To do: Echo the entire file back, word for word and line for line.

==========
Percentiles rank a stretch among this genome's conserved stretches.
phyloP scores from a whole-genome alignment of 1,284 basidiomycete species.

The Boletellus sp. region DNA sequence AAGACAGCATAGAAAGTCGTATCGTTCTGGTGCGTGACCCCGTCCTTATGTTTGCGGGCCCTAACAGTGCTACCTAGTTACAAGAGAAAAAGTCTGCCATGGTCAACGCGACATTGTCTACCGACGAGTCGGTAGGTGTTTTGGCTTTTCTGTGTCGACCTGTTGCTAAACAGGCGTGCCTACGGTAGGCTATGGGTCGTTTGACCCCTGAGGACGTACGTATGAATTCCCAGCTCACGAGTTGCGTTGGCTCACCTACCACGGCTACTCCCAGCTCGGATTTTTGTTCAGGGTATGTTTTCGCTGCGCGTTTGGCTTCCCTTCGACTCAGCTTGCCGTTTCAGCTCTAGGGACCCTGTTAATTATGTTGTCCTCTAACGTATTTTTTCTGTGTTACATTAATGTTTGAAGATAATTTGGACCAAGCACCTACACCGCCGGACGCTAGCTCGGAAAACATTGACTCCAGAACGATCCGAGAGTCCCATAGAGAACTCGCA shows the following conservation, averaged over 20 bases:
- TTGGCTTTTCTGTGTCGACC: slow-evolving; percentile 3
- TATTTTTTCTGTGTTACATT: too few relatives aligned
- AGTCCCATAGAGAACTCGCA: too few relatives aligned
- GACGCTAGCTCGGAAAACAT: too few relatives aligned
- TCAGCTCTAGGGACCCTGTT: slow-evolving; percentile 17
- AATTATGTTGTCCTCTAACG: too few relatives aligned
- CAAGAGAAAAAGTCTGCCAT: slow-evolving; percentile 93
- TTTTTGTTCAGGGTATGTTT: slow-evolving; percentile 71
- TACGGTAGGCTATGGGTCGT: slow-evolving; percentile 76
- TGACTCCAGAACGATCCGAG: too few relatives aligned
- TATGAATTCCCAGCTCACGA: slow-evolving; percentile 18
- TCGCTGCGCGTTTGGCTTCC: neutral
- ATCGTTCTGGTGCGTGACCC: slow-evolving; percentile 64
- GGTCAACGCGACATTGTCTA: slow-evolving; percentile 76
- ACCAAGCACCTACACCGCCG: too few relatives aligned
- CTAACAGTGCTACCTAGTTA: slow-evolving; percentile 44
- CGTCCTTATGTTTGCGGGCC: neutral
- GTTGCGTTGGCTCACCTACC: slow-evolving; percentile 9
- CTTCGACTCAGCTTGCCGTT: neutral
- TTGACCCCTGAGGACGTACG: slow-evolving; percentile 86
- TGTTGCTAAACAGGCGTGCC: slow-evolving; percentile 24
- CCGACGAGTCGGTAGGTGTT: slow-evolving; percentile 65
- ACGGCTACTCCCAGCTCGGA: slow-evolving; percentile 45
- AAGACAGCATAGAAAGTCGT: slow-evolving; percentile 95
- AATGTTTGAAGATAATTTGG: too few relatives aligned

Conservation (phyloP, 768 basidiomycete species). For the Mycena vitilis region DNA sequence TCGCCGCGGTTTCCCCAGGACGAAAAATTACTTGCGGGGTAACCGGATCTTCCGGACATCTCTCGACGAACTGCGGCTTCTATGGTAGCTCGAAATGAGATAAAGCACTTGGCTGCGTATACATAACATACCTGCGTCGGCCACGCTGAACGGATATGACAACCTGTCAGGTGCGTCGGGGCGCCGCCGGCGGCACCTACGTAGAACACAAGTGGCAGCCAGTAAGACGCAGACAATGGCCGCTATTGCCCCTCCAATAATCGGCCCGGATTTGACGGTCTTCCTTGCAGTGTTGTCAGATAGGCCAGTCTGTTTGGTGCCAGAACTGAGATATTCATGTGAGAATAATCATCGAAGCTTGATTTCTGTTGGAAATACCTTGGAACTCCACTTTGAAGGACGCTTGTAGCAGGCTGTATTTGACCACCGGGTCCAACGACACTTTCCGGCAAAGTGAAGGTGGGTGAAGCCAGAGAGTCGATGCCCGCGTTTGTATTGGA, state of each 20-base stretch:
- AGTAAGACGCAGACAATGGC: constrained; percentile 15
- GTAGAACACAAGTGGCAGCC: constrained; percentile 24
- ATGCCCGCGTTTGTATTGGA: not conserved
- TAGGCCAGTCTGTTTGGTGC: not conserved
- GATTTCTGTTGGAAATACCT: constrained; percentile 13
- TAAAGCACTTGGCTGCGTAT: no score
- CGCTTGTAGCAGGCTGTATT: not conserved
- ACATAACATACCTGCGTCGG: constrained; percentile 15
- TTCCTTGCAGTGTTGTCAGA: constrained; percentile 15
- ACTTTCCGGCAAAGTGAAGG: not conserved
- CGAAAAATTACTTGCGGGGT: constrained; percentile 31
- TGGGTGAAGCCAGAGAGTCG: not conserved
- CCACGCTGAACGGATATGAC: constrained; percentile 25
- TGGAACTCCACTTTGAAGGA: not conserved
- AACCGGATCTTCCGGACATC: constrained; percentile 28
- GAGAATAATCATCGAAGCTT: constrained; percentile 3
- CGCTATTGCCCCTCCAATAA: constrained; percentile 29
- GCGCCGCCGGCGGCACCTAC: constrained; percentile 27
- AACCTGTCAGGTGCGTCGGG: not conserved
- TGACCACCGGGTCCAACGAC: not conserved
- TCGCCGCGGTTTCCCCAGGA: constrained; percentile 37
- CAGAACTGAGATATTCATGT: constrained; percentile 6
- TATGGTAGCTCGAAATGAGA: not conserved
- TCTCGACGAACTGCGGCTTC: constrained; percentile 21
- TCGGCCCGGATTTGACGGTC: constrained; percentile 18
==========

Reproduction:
Percentiles rank a stretch among this genome's conserved stretches.
phyloP scores from a whole-genome alignment of 1,284 basidiomycete species.

The Boletellus sp. region DNA sequence AAGACAGCATAGAAAGTCGTATCGTTCTGGTGCGTGACCCCGTCCTTATGTTTGCGGGCCCTAACAGTGCTACCTAGTTACAAGAGAAAAAGTCTGCCATGGTCAACGCGACATTGTCTACCGACGAGTCGGTAGGTGTTTTGGCTTTTCTGTGTCGACCTGTTGCTAAACAGGCGTGCCTACGGTAGGCTATGGGTCGTTTGACCCCTGAGGACGTACGTATGAATTCCCAGCTCACGAGTTGCGTTGGCTCACCTACCACGGCTACTCCCAGCTCGGATTTTTGTTCAGGGTATGTTTTCGCTGCGCGTTTGGCTTCCCTTCGACTCAGCTTGCCGTTTCAGCTCTAGGGACCCTGTTAATTATGTTGTCCTCTAACGTATTTTTTCTGTGTTACATTAATGTTTGAAGATAATTTGGACCAAGCACCTACACCGCCGGACGCTAGCTCGGAAAACATTGACTCCAGAACGATCCGAGAGTCCCATAGAGAACTCGCA shows the following conservation, averaged over 20 bases:
- TTGGCTTTTCTGTGTCGACC: slow-evolving; percentile 3
- TATTTTTTCTGTGTTACATT: too few relatives aligned
- AGTCCCATAGAGAACTCGCA: too few relatives aligned
- GACGCTAGCTCGGAAAACAT: too few relatives aligned
- TCAGCTCTAGGGACCCTGTT: slow-evolving; percentile 17
- AATTATGTTGTCCTCTAACG: too few relatives aligned
- CAAGAGAAAAAGTCTGCCAT: slow-evolving; percentile 93
- TTTTTGTTCAGGGTATGTTT: slow-evolving; percentile 71
- TACGGTAGGCTATGGGTCGT: slow-evolving; percentile 76
- TGACTCCAGAACGATCCGAG: too few relatives aligned
- TATGAATTCCCAGCTCACGA: slow-evolving; percentile 18
- TCGCTGCGCGTTTGGCTTCC: neutral
- ATCGTTCTGGTGCGTGACCC: slow-evolving; percentile 64
- GGTCAACGCGACATTGTCTA: slow-evolving; percentile 76
- ACCAAGCACCTACACCGCCG: too few relatives aligned
- CTAACAGTGCTACCTAGTTA: slow-evolving; percentile 44
- CGTCCTTATGTTTGCGGGCC: neutral
- GTTGCGTTGGCTCACCTACC: slow-evolving; percentile 9
- CTTCGACTCAGCTTGCCGTT: neutral
- TTGACCCCTGAGGACGTACG: slow-evolving; percentile 86
- TGTTGCTAAACAGGCGTGCC: slow-evolving; percentile 24
- CCGACGAGTCGGTAGGTGTT: slow-evolving; percentile 65
- ACGGCTACTCCCAGCTCGGA: slow-evolving; percentile 45
- AAGACAGCATAGAAAGTCGT: slow-evolving; percentile 95
- AATGTTTGAAGATAATTTGG: too few relatives aligned

Conservation (phyloP, 768 basidiomycete species). For the Mycena vitilis region DNA sequence TCGCCGCGGTTTCCCCAGGACGAAAAATTACTTGCGGGGTAACCGGATCTTCCGGACATCTCTCGACGAACTGCGGCTTCTATGGTAGCTCGAAATGAGATAAAGCACTTGGCTGCGTATACATAACATACCTGCGTCGGCCACGCTGAACGGATATGACAACCTGTCAGGTGCGTCGGGGCGCCGCCGGCGGCACCTACGTAGAACACAAGTGGCAGCCAGTAAGACGCAGACAATGGCCGCTATTGCCCCTCCAATAATCGGCCCGGATTTGACGGTCTTCCTTGCAGTGTTGTCAGATAGGCCAGTCTGTTTGGTGCCAGAACTGAGATATTCATGTGAGAATAATCATCGAAGCTTGATTTCTGTTGGAAATACCTTGGAACTCCACTTTGAAGGACGCTTGTAGCAGGCTGTATTTGACCACCGGGTCCAACGACACTTTCCGGCAAAGTGAAGGTGGGTGAAGCCAGAGAGTCGATGCCCGCGTTTGTATTGGA, state of each 20-base stretch:
- AGTAAGACGCAGACAATGGC: constrained; percentile 15
- GTAGAACACAAGTGGCAGCC: constrained; percentile 24
- ATGCCCGCGTTTGTATTGGA: not conserved
- TAGGCCAGTCTGTTTGGTGC: not conserved
- GATTTCTGTTGGAAATACCT: constrained; percentile 13
- TAAAGCACTTGGCTGCGTAT: no score
- CGCTTGTAGCAGGCTGTATT: not conserved
- ACATAACATACCTGCGTCGG: constrained; percentile 15
- TTCCTTGCAGTGTTGTCAGA: constrained; percentile 15
- ACTTTCCGGCAAAGTGAAGG: not conserved
- CGAAAAATTACTTGCGGGGT: constrained; percentile 31
- TGGGTGAAGCCAGAGAGTCG: not conserved
- CCACGCTGAACGGATATGAC: constrained; percentile 25
- TGGAACTCCACTTTGAAGGA: not conserved
- AACCGGATCTTCCGGACATC: constrained; percentile 28
- GAGAATAATCATCGAAGCTT: constrained; percentile 3
- CGCTATTGCCCCTCCAATAA: constrained; percentile 29
- GCGCCGCCGGCGGCACCTAC: constrained; percentile 27
- AACCTGTCAGGTGCGTCGGG: not conserved
- TGACCACCGGGTCCAACGAC: not conserved
- TCGCCGCGGTTTCCCCAGGA: constrained; percentile 37
- CAGAACTGAGATATTCATGT: constrained; percentile 6
- TATGGTAGCTCGAAATGAGA: not conserved
- TCTCGACGAACTGCGGCTTC: constrained; percentile 21
- TCGGCCCGGATTTGACGGTC: constrained; percentile 18